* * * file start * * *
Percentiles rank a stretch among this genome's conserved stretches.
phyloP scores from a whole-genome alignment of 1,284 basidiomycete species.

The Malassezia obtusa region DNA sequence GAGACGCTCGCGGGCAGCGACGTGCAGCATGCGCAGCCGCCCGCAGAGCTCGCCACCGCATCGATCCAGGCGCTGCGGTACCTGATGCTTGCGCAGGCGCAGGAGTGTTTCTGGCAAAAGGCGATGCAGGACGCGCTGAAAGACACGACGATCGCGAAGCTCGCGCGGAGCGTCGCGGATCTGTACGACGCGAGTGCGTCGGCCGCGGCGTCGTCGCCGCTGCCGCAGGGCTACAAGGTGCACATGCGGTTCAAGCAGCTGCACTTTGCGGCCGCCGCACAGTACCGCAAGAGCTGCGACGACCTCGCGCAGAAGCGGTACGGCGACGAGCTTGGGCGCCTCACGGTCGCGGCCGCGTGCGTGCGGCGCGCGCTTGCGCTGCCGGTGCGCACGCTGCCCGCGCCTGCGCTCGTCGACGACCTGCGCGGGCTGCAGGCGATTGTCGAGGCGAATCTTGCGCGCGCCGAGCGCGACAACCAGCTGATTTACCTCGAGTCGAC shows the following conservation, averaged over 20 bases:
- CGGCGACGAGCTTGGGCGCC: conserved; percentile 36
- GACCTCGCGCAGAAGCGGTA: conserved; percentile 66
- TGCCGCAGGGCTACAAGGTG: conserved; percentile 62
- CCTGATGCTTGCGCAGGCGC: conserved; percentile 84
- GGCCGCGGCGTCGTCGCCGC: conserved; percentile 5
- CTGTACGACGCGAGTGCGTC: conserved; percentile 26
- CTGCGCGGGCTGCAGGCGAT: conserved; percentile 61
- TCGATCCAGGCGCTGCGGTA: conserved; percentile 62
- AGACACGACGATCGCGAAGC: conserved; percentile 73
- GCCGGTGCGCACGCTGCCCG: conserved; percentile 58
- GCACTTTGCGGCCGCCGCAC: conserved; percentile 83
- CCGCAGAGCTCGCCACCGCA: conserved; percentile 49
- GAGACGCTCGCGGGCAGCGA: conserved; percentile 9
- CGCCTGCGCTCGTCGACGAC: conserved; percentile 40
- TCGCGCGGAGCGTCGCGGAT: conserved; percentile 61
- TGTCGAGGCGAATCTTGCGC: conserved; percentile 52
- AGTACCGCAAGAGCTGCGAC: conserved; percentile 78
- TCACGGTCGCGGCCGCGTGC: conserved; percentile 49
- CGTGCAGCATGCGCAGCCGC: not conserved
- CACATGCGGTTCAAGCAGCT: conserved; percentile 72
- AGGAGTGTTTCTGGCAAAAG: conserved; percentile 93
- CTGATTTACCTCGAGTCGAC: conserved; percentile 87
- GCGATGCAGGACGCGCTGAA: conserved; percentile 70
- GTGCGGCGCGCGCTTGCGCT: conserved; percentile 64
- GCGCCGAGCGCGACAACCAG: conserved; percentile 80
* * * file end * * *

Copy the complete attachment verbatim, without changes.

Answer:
Percentiles rank a stretch among this genome's conserved stretches.
phyloP scores from a whole-genome alignment of 1,284 basidiomycete species.

The Malassezia obtusa region DNA sequence GAGACGCTCGCGGGCAGCGACGTGCAGCATGCGCAGCCGCCCGCAGAGCTCGCCACCGCATCGATCCAGGCGCTGCGGTACCTGATGCTTGCGCAGGCGCAGGAGTGTTTCTGGCAAAAGGCGATGCAGGACGCGCTGAAAGACACGACGATCGCGAAGCTCGCGCGGAGCGTCGCGGATCTGTACGACGCGAGTGCGTCGGCCGCGGCGTCGTCGCCGCTGCCGCAGGGCTACAAGGTGCACATGCGGTTCAAGCAGCTGCACTTTGCGGCCGCCGCACAGTACCGCAAGAGCTGCGACGACCTCGCGCAGAAGCGGTACGGCGACGAGCTTGGGCGCCTCACGGTCGCGGCCGCGTGCGTGCGGCGCGCGCTTGCGCTGCCGGTGCGCACGCTGCCCGCGCCTGCGCTCGTCGACGACCTGCGCGGGCTGCAGGCGATTGTCGAGGCGAATCTTGCGCGCGCCGAGCGCGACAACCAGCTGATTTACCTCGAGTCGAC shows the following conservation, averaged over 20 bases:
- CGGCGACGAGCTTGGGCGCC: conserved; percentile 36
- GACCTCGCGCAGAAGCGGTA: conserved; percentile 66
- TGCCGCAGGGCTACAAGGTG: conserved; percentile 62
- CCTGATGCTTGCGCAGGCGC: conserved; percentile 84
- GGCCGCGGCGTCGTCGCCGC: conserved; percentile 5
- CTGTACGACGCGAGTGCGTC: conserved; percentile 26
- CTGCGCGGGCTGCAGGCGAT: conserved; percentile 61
- TCGATCCAGGCGCTGCGGTA: conserved; percentile 62
- AGACACGACGATCGCGAAGC: conserved; percentile 73
- GCCGGTGCGCACGCTGCCCG: conserved; percentile 58
- GCACTTTGCGGCCGCCGCAC: conserved; percentile 83
- CCGCAGAGCTCGCCACCGCA: conserved; percentile 49
- GAGACGCTCGCGGGCAGCGA: conserved; percentile 9
- CGCCTGCGCTCGTCGACGAC: conserved; percentile 40
- TCGCGCGGAGCGTCGCGGAT: conserved; percentile 61
- TGTCGAGGCGAATCTTGCGC: conserved; percentile 52
- AGTACCGCAAGAGCTGCGAC: conserved; percentile 78
- TCACGGTCGCGGCCGCGTGC: conserved; percentile 49
- CGTGCAGCATGCGCAGCCGC: not conserved
- CACATGCGGTTCAAGCAGCT: conserved; percentile 72
- AGGAGTGTTTCTGGCAAAAG: conserved; percentile 93
- CTGATTTACCTCGAGTCGAC: conserved; percentile 87
- GCGATGCAGGACGCGCTGAA: conserved; percentile 70
- GTGCGGCGCGCGCTTGCGCT: conserved; percentile 64
- GCGCCGAGCGCGACAACCAG: conserved; percentile 80